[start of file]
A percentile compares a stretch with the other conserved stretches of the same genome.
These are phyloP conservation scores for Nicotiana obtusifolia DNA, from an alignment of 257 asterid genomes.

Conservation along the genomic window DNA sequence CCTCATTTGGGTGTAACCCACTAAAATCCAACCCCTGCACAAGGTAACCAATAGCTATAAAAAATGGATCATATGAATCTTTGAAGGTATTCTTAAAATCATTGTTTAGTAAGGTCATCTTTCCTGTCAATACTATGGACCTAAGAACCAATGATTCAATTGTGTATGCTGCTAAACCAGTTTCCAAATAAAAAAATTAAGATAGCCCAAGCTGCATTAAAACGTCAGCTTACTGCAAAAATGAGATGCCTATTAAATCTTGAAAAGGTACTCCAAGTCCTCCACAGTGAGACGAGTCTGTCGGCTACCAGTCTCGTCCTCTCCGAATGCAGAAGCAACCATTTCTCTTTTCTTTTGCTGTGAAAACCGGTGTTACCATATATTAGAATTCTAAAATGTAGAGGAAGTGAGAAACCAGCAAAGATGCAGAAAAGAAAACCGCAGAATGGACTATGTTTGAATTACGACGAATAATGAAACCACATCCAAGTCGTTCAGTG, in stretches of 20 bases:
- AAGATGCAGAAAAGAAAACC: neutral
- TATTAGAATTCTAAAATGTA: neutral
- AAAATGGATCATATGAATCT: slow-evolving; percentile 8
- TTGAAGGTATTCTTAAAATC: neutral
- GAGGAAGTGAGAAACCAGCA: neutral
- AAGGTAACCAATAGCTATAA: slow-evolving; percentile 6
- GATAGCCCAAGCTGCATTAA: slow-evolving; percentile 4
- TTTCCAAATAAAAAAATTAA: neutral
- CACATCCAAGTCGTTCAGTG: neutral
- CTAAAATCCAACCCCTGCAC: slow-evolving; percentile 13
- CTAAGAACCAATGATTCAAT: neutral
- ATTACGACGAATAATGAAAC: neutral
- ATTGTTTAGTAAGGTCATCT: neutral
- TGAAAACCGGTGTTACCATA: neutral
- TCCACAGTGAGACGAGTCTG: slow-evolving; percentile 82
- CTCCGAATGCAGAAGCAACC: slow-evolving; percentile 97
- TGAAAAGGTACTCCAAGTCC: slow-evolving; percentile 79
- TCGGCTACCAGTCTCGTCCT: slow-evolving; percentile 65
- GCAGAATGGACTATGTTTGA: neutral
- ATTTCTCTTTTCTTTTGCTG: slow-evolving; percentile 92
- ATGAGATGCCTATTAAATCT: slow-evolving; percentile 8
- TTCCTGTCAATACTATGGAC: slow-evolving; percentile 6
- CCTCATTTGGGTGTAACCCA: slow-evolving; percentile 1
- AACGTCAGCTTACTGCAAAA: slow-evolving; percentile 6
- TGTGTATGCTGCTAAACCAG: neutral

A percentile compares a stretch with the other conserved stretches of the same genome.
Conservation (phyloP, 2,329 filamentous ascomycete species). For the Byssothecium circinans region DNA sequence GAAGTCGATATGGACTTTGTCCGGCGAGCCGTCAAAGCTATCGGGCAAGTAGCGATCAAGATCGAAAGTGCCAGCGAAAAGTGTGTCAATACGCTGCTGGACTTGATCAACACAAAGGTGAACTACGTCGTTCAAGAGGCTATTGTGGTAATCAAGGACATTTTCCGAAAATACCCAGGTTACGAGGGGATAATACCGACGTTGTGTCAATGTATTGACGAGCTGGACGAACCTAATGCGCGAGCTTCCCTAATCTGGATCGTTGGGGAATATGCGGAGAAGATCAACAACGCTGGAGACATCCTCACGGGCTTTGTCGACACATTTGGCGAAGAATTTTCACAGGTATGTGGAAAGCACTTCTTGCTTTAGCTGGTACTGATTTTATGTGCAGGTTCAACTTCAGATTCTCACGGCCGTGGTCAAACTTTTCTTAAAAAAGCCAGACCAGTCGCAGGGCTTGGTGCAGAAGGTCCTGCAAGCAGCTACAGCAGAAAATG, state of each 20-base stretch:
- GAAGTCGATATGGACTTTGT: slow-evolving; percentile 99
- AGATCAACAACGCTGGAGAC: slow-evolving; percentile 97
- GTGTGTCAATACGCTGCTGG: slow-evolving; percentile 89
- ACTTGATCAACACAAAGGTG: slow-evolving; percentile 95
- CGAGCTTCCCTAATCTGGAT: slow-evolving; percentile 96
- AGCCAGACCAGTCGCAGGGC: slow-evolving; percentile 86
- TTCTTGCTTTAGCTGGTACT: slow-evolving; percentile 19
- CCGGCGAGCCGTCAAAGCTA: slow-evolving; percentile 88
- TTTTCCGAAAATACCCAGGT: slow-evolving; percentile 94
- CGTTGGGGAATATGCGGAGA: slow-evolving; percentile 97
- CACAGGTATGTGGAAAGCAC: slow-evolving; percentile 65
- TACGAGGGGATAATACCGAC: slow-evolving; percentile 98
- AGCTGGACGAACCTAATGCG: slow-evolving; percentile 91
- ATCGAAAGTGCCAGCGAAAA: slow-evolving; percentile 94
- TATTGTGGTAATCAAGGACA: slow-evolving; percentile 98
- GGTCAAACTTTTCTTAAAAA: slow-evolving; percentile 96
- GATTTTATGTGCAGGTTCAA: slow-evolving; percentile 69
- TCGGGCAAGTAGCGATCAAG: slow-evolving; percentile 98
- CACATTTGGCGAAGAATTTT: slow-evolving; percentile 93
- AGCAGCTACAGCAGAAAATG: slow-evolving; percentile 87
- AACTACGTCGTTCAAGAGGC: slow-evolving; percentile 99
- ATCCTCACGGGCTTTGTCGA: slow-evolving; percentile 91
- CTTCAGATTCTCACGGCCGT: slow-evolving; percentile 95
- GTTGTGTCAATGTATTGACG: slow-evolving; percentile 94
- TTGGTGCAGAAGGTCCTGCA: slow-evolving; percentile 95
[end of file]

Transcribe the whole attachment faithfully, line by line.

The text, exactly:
A percentile compares a stretch with the other conserved stretches of the same genome.
These are phyloP conservation scores for Nicotiana obtusifolia DNA, from an alignment of 257 asterid genomes.

Conservation along the genomic window DNA sequence CCTCATTTGGGTGTAACCCACTAAAATCCAACCCCTGCACAAGGTAACCAATAGCTATAAAAAATGGATCATATGAATCTTTGAAGGTATTCTTAAAATCATTGTTTAGTAAGGTCATCTTTCCTGTCAATACTATGGACCTAAGAACCAATGATTCAATTGTGTATGCTGCTAAACCAGTTTCCAAATAAAAAAATTAAGATAGCCCAAGCTGCATTAAAACGTCAGCTTACTGCAAAAATGAGATGCCTATTAAATCTTGAAAAGGTACTCCAAGTCCTCCACAGTGAGACGAGTCTGTCGGCTACCAGTCTCGTCCTCTCCGAATGCAGAAGCAACCATTTCTCTTTTCTTTTGCTGTGAAAACCGGTGTTACCATATATTAGAATTCTAAAATGTAGAGGAAGTGAGAAACCAGCAAAGATGCAGAAAAGAAAACCGCAGAATGGACTATGTTTGAATTACGACGAATAATGAAACCACATCCAAGTCGTTCAGTG, in stretches of 20 bases:
- AAGATGCAGAAAAGAAAACC: neutral
- TATTAGAATTCTAAAATGTA: neutral
- AAAATGGATCATATGAATCT: slow-evolving; percentile 8
- TTGAAGGTATTCTTAAAATC: neutral
- GAGGAAGTGAGAAACCAGCA: neutral
- AAGGTAACCAATAGCTATAA: slow-evolving; percentile 6
- GATAGCCCAAGCTGCATTAA: slow-evolving; percentile 4
- TTTCCAAATAAAAAAATTAA: neutral
- CACATCCAAGTCGTTCAGTG: neutral
- CTAAAATCCAACCCCTGCAC: slow-evolving; percentile 13
- CTAAGAACCAATGATTCAAT: neutral
- ATTACGACGAATAATGAAAC: neutral
- ATTGTTTAGTAAGGTCATCT: neutral
- TGAAAACCGGTGTTACCATA: neutral
- TCCACAGTGAGACGAGTCTG: slow-evolving; percentile 82
- CTCCGAATGCAGAAGCAACC: slow-evolving; percentile 97
- TGAAAAGGTACTCCAAGTCC: slow-evolving; percentile 79
- TCGGCTACCAGTCTCGTCCT: slow-evolving; percentile 65
- GCAGAATGGACTATGTTTGA: neutral
- ATTTCTCTTTTCTTTTGCTG: slow-evolving; percentile 92
- ATGAGATGCCTATTAAATCT: slow-evolving; percentile 8
- TTCCTGTCAATACTATGGAC: slow-evolving; percentile 6
- CCTCATTTGGGTGTAACCCA: slow-evolving; percentile 1
- AACGTCAGCTTACTGCAAAA: slow-evolving; percentile 6
- TGTGTATGCTGCTAAACCAG: neutral

A percentile compares a stretch with the other conserved stretches of the same genome.
Conservation (phyloP, 2,329 filamentous ascomycete species). For the Byssothecium circinans region DNA sequence GAAGTCGATATGGACTTTGTCCGGCGAGCCGTCAAAGCTATCGGGCAAGTAGCGATCAAGATCGAAAGTGCCAGCGAAAAGTGTGTCAATACGCTGCTGGACTTGATCAACACAAAGGTGAACTACGTCGTTCAAGAGGCTATTGTGGTAATCAAGGACATTTTCCGAAAATACCCAGGTTACGAGGGGATAATACCGACGTTGTGTCAATGTATTGACGAGCTGGACGAACCTAATGCGCGAGCTTCCCTAATCTGGATCGTTGGGGAATATGCGGAGAAGATCAACAACGCTGGAGACATCCTCACGGGCTTTGTCGACACATTTGGCGAAGAATTTTCACAGGTATGTGGAAAGCACTTCTTGCTTTAGCTGGTACTGATTTTATGTGCAGGTTCAACTTCAGATTCTCACGGCCGTGGTCAAACTTTTCTTAAAAAAGCCAGACCAGTCGCAGGGCTTGGTGCAGAAGGTCCTGCAAGCAGCTACAGCAGAAAATG, state of each 20-base stretch:
- GAAGTCGATATGGACTTTGT: slow-evolving; percentile 99
- AGATCAACAACGCTGGAGAC: slow-evolving; percentile 97
- GTGTGTCAATACGCTGCTGG: slow-evolving; percentile 89
- ACTTGATCAACACAAAGGTG: slow-evolving; percentile 95
- CGAGCTTCCCTAATCTGGAT: slow-evolving; percentile 96
- AGCCAGACCAGTCGCAGGGC: slow-evolving; percentile 86
- TTCTTGCTTTAGCTGGTACT: slow-evolving; percentile 19
- CCGGCGAGCCGTCAAAGCTA: slow-evolving; percentile 88
- TTTTCCGAAAATACCCAGGT: slow-evolving; percentile 94
- CGTTGGGGAATATGCGGAGA: slow-evolving; percentile 97
- CACAGGTATGTGGAAAGCAC: slow-evolving; percentile 65
- TACGAGGGGATAATACCGAC: slow-evolving; percentile 98
- AGCTGGACGAACCTAATGCG: slow-evolving; percentile 91
- ATCGAAAGTGCCAGCGAAAA: slow-evolving; percentile 94
- TATTGTGGTAATCAAGGACA: slow-evolving; percentile 98
- GGTCAAACTTTTCTTAAAAA: slow-evolving; percentile 96
- GATTTTATGTGCAGGTTCAA: slow-evolving; percentile 69
- TCGGGCAAGTAGCGATCAAG: slow-evolving; percentile 98
- CACATTTGGCGAAGAATTTT: slow-evolving; percentile 93
- AGCAGCTACAGCAGAAAATG: slow-evolving; percentile 87
- AACTACGTCGTTCAAGAGGC: slow-evolving; percentile 99
- ATCCTCACGGGCTTTGTCGA: slow-evolving; percentile 91
- CTTCAGATTCTCACGGCCGT: slow-evolving; percentile 95
- GTTGTGTCAATGTATTGACG: slow-evolving; percentile 94
- TTGGTGCAGAAGGTCCTGCA: slow-evolving; percentile 95